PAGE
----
Accepting dependence on care from others is a two-way street. Seniors receiving long-term care must find a way to accept that they need someone else for activities of daily living. Caregivers must understand what it takes for a senior to be receptive of care in all physical and emotional capacities to maximize the quality of their care. To mutually ensure this goal is accomplished, these things are important to know about:
- Dignity – Dignity is essential to happy living for the elderly. The Houston study said seniors defined “dignity” as the respectful treatment of the elderly as adults, not children, and that it’s upheld by humane, attentive care provided by others. So, a senior’s dignity can greatly hinge on their treatment from others. If treatment is wrongful, dignity is damaged. If it is good, dignity prospers.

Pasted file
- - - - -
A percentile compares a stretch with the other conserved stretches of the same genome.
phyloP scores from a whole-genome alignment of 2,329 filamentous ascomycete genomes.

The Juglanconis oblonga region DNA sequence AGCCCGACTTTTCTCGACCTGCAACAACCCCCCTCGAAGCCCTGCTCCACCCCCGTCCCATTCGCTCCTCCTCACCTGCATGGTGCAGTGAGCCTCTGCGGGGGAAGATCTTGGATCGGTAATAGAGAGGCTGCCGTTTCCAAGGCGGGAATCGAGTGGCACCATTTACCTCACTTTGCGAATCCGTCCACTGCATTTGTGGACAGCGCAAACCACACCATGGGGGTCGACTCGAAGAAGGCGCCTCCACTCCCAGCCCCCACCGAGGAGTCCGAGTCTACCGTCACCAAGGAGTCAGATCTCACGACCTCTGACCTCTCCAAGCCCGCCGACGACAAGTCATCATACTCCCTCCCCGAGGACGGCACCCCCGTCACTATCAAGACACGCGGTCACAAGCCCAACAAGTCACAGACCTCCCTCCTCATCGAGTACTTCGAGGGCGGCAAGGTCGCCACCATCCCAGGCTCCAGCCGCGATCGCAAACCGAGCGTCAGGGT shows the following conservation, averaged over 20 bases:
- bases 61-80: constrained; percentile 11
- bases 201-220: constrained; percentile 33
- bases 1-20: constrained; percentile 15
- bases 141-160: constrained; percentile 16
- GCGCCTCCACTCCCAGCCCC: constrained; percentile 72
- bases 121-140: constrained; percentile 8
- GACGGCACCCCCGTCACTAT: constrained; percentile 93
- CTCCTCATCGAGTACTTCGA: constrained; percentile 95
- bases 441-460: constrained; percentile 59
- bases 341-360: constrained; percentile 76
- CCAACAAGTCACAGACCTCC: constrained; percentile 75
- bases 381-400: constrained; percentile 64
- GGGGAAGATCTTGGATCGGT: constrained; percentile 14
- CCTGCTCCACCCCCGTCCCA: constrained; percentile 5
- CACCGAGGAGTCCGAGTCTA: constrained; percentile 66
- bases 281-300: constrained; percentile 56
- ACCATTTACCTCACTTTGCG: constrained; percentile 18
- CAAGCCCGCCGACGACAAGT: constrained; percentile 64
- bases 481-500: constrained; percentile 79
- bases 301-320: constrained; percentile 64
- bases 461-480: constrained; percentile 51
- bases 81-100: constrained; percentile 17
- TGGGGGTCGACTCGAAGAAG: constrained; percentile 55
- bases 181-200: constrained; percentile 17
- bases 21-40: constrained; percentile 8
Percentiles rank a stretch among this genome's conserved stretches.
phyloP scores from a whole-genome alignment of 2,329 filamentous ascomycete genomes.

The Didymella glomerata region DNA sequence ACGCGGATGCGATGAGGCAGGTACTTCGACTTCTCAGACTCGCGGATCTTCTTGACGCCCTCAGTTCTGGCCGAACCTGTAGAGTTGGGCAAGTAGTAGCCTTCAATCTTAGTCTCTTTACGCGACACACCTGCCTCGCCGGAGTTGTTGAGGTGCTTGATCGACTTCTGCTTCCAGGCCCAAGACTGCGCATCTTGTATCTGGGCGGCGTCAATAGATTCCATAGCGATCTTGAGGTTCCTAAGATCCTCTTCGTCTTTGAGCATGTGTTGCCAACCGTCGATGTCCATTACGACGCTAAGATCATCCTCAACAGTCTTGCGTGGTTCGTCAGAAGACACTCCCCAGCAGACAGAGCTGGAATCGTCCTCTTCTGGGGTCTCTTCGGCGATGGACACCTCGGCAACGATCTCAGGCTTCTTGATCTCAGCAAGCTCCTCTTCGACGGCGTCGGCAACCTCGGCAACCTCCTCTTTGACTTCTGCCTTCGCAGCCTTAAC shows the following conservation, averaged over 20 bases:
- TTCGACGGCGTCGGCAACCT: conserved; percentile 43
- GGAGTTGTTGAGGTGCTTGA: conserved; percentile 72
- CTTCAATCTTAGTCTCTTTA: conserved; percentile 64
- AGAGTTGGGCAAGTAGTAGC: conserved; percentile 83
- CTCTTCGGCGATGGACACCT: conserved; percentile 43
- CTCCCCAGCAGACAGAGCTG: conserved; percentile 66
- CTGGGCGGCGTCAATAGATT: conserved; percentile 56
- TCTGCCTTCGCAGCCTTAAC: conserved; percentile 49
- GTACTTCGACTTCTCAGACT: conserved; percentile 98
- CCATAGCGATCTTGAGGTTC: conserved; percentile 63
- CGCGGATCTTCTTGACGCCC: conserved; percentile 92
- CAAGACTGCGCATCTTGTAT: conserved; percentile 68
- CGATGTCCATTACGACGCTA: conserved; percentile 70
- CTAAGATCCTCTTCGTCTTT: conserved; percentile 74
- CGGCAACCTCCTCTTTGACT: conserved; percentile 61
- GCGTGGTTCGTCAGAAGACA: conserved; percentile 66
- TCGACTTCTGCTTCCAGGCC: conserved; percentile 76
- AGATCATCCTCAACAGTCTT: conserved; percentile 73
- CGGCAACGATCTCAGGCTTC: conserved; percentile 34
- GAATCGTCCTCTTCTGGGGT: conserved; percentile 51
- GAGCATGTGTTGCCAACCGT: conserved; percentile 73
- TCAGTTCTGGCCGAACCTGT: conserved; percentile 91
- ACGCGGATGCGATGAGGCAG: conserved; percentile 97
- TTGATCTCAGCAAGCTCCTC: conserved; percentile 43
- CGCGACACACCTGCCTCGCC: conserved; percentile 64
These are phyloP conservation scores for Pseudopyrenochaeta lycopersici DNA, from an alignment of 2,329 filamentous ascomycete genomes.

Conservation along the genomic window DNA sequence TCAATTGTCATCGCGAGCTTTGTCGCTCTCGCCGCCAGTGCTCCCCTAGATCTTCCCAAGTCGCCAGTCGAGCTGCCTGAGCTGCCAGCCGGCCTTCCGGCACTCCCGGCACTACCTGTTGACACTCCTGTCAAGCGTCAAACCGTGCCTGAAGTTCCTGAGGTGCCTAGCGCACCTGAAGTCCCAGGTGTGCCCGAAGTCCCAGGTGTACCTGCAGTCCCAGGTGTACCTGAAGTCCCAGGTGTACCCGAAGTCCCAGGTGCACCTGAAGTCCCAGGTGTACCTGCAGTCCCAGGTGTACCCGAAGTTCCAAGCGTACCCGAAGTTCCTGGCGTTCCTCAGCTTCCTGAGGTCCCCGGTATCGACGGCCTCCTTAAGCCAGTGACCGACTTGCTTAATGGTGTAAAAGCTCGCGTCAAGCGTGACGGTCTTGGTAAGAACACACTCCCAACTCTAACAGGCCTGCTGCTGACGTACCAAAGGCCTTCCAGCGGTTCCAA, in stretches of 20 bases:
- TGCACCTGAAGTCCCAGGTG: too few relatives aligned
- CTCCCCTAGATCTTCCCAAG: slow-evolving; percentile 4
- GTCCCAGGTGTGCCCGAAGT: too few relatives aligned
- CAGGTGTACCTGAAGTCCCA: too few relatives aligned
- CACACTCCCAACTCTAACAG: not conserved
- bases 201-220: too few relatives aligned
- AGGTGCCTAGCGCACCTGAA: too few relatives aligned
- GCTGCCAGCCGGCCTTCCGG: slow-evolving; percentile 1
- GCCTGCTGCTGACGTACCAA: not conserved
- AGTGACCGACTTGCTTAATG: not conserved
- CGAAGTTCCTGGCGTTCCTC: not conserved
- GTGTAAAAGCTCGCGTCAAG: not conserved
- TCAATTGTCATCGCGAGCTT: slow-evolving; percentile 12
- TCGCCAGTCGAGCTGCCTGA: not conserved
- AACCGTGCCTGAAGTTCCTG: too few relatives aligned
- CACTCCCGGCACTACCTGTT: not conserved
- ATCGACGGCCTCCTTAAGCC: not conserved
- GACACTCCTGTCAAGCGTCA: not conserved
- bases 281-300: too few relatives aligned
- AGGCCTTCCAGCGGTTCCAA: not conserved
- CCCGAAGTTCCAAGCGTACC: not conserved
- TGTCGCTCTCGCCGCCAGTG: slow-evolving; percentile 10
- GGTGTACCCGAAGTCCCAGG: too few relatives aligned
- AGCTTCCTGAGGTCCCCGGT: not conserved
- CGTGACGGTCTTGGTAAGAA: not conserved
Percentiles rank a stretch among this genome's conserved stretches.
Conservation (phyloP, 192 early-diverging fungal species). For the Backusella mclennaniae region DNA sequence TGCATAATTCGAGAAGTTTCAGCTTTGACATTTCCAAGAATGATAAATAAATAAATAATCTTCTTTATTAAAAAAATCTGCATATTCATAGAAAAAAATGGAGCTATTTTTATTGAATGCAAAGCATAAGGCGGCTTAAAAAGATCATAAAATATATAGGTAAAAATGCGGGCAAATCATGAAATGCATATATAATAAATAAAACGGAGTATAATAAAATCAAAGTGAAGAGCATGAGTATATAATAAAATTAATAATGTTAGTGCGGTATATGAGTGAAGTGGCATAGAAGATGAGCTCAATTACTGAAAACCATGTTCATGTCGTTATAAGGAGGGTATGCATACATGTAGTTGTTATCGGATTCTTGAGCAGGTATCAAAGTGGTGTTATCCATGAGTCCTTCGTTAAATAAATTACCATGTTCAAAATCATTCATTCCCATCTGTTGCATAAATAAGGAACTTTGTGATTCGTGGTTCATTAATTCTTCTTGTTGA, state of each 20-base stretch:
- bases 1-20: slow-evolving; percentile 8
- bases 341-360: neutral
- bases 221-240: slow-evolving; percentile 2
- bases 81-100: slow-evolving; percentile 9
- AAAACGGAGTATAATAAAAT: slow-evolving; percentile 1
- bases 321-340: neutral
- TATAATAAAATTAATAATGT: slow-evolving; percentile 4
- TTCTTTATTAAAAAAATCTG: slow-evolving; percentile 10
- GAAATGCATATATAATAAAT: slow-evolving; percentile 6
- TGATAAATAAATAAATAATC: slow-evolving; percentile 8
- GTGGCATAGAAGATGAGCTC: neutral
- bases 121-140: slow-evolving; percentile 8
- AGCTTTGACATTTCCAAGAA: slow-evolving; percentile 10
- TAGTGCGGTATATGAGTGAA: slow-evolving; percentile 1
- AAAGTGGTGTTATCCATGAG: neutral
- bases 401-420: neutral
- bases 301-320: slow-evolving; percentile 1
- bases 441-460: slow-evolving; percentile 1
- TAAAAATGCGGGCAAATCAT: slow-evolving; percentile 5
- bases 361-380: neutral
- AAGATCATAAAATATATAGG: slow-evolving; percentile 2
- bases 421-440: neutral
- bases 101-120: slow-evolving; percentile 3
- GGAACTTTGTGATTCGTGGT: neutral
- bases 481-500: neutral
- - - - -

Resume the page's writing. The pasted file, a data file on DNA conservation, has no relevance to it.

- Perception of Control – Losing control over health, financial resources, environment and at times mental ability feels devastating to some seniors who have been building these things for their entire lives. The perception of control is what matters most when dealing with a senior who feels these losses. In a Journal of Gerontology article titled, “Compensating for Losses in Perceived Personal Control over Health,” a senior’s individual self-evaluation of his or her social identity can buffer the loss of control they feel. Seniors who acknowledge positive past impacts of their strengths will see that in ways, the control they used to have rewarded them later on. We all lose various abilities over time, like growing out of shoes we can no longer use. The honest, unwavering passage of time is another, yet harder pill to swallow. Next, seniors should realize it is okay to relinquish some control for the purpose of ensuring their health.